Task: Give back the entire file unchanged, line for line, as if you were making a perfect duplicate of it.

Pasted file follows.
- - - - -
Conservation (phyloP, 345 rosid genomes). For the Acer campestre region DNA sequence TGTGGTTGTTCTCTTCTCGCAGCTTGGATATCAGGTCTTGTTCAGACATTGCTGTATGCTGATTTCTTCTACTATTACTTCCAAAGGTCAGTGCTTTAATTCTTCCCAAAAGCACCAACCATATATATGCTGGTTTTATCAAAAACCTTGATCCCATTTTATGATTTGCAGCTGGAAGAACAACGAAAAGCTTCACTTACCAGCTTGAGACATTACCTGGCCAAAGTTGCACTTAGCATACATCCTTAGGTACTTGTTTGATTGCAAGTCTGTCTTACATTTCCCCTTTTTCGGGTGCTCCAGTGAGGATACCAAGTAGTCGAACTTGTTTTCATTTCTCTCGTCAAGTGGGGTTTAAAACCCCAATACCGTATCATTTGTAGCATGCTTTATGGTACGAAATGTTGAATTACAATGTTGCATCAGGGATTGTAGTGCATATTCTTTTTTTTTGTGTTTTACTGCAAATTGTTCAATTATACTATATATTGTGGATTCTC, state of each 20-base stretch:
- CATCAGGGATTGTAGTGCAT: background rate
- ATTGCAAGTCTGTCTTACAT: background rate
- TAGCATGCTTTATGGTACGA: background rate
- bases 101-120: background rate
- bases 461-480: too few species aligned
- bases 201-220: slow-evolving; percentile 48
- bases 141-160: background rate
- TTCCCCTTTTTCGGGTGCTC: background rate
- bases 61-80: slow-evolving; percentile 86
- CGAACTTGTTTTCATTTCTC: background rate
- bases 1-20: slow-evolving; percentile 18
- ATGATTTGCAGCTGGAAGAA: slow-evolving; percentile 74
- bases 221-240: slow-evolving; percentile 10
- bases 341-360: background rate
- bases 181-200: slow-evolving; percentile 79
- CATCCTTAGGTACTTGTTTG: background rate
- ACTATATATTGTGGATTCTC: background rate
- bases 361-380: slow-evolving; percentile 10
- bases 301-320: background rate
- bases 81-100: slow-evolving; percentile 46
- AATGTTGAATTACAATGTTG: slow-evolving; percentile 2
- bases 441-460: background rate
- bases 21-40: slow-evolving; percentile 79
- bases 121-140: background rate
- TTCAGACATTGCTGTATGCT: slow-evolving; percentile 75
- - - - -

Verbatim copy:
Conservation (phyloP, 345 rosid genomes). For the Acer campestre region DNA sequence TGTGGTTGTTCTCTTCTCGCAGCTTGGATATCAGGTCTTGTTCAGACATTGCTGTATGCTGATTTCTTCTACTATTACTTCCAAAGGTCAGTGCTTTAATTCTTCCCAAAAGCACCAACCATATATATGCTGGTTTTATCAAAAACCTTGATCCCATTTTATGATTTGCAGCTGGAAGAACAACGAAAAGCTTCACTTACCAGCTTGAGACATTACCTGGCCAAAGTTGCACTTAGCATACATCCTTAGGTACTTGTTTGATTGCAAGTCTGTCTTACATTTCCCCTTTTTCGGGTGCTCCAGTGAGGATACCAAGTAGTCGAACTTGTTTTCATTTCTCTCGTCAAGTGGGGTTTAAAACCCCAATACCGTATCATTTGTAGCATGCTTTATGGTACGAAATGTTGAATTACAATGTTGCATCAGGGATTGTAGTGCATATTCTTTTTTTTTGTGTTTTACTGCAAATTGTTCAATTATACTATATATTGTGGATTCTC, state of each 20-base stretch:
- CATCAGGGATTGTAGTGCAT: background rate
- ATTGCAAGTCTGTCTTACAT: background rate
- TAGCATGCTTTATGGTACGA: background rate
- bases 101-120: background rate
- bases 461-480: too few species aligned
- bases 201-220: slow-evolving; percentile 48
- bases 141-160: background rate
- TTCCCCTTTTTCGGGTGCTC: background rate
- bases 61-80: slow-evolving; percentile 86
- CGAACTTGTTTTCATTTCTC: background rate
- bases 1-20: slow-evolving; percentile 18
- ATGATTTGCAGCTGGAAGAA: slow-evolving; percentile 74
- bases 221-240: slow-evolving; percentile 10
- bases 341-360: background rate
- bases 181-200: slow-evolving; percentile 79
- CATCCTTAGGTACTTGTTTG: background rate
- ACTATATATTGTGGATTCTC: background rate
- bases 361-380: slow-evolving; percentile 10
- bases 301-320: background rate
- bases 81-100: slow-evolving; percentile 46
- AATGTTGAATTACAATGTTG: slow-evolving; percentile 2
- bases 441-460: background rate
- bases 21-40: slow-evolving; percentile 79
- bases 121-140: background rate
- TTCAGACATTGCTGTATGCT: slow-evolving; percentile 75